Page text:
The lite version of Skype is available globally, with the ability to make Skype-to-Skype calls and low cost calls to landlines and mobiles abroad currently available in ten countries: the United States, United Kingdom, Poland, Brazil (Rio and Sao Paolo), Sweden, Denmark, Finland, Estonia, Australia and New Zealand.

Naturally enough, it behoves you to remember that your mobile service provider will charge you for voice and data at their regular mobile phone rates, which can be far higher than the Skype charges involved.

Skype also announced availability of Skype 1.0 Beta for Intel-based Mobile Internet Devices (MIDs).

This new version of Skype software results from work with Intel Corporation to develop a new mobile Skype experience for MIDs based on the Intel's Atom processor and Moblin-based Linux OS.

As you doubtless know, the term MID refers to the category of small, mobile consumer devices enabling a rich Internet experience, coupled with the capability to communicate with others, enjoy entertainment, access information, and be productive on the go, all without sacrificing mobility or performance.

MIDs typically come with screens 10cm-18cm or so in size, a camera, GPS and WiFi connectivity. Some MID devices also provide WiMax or 3G/4G support for wireless broadband mobile connectivity.

Skype 1.0 Beta for MIDs offers a new, optimized interface which designed to deliver fast, smooth kinetic scrolling support on the touch screen displays of MIDs. The software enables making free Skype-to-Skype voice and video calls to anywhere in the world, in addition to calls to landlines and mobiles. (BEWARE: A few countries offer cheap calls for both landline and mobiles, but this is not necessarily the case for Australia and many other countries.)

The new beta for MIDs includes instant messaging (IM), group IM, SMS, call forwarding, voicemail, presence awareness (seeing when your contacts are online), and the ability to receive calls from other Skype users or to your personal online number. MIDs’ faster performance and wireless connectivity can also enable Skype users to experience an excellent mobile video calling experience.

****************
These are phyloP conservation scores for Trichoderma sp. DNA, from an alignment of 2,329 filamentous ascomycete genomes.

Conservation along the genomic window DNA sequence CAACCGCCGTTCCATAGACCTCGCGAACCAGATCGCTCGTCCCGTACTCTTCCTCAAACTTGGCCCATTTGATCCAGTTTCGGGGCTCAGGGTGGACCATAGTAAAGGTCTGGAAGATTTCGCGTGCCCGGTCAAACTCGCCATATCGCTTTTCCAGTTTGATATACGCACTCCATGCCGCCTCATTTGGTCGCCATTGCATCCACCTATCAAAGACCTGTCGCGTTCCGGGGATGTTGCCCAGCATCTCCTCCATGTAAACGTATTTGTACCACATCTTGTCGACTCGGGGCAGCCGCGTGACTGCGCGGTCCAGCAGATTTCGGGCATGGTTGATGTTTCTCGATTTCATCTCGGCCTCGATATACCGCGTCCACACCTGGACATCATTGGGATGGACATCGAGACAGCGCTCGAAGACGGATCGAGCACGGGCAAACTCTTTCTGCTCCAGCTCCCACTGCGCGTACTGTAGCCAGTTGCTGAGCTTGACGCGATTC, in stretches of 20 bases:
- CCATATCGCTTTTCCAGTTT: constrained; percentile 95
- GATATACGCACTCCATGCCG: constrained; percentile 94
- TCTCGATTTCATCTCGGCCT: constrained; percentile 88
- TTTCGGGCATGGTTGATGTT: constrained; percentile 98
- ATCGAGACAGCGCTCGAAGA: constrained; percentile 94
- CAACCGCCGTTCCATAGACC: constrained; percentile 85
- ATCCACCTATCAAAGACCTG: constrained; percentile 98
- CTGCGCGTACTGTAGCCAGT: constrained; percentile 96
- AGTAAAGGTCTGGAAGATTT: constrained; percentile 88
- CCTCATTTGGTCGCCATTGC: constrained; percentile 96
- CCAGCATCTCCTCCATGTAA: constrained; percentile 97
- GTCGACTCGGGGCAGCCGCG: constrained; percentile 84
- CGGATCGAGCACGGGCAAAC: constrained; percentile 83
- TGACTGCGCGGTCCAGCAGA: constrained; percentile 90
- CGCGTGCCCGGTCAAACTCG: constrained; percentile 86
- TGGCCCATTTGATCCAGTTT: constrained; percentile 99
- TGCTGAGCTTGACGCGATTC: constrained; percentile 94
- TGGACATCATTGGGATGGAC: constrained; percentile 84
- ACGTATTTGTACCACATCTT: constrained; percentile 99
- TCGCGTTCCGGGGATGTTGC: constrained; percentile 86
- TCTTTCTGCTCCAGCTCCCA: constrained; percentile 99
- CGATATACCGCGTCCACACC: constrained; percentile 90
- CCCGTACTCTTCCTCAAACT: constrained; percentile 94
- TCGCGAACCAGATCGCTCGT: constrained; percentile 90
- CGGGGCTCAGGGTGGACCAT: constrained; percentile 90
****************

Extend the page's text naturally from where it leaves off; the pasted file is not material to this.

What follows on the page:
“Today’s introduction of the first, complete Internet communications offering for MIDs bridges the gap between the phone and PC and underscores our vision of ‘Skype everywhere’ and our commitment to open access,” said Scott Durchslag, Skype’s Chief Operating Officer. “By supporting WiFi, WiMax, 3G and 4G, this development expands Skype’s mobile portfolio and further illustrates the broad accessibility to Skype that we offer on a multitude of mobile devices.”

“Mobile Internet Devices enable users to enjoy the full Internet experience and stay connected with their friends and family wherever they go,” said Pankaj Kedia, director of global ecosystem programs in the Ultra Mobility Group at Intel Corporation. “Our collaboration with Skype to deliver Skype 1.0 Beta for Mobile Internet Devices based on the Intel Atom processor and Moblin-based Linux OS will provide new ways for users to communicate anywhere, anytime.”

Skype is working with Intel to deliver its application software for MIDs through Original Device Manufacturers (ODMs) and Original Equipment Manufacturers (OEMs).

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Tony Austin

Worked at IBM from 1970, for a quarter century, then founded Asia/Pacific Computer Services to provide IT consulting and software development services (closed company at end of 2013). These says am still involved with IT as an observer and commentator, as well as attempting to understand cosmology, quantum mechanics and whatever else will keep my mind active and fend off deterioration of my grey matter.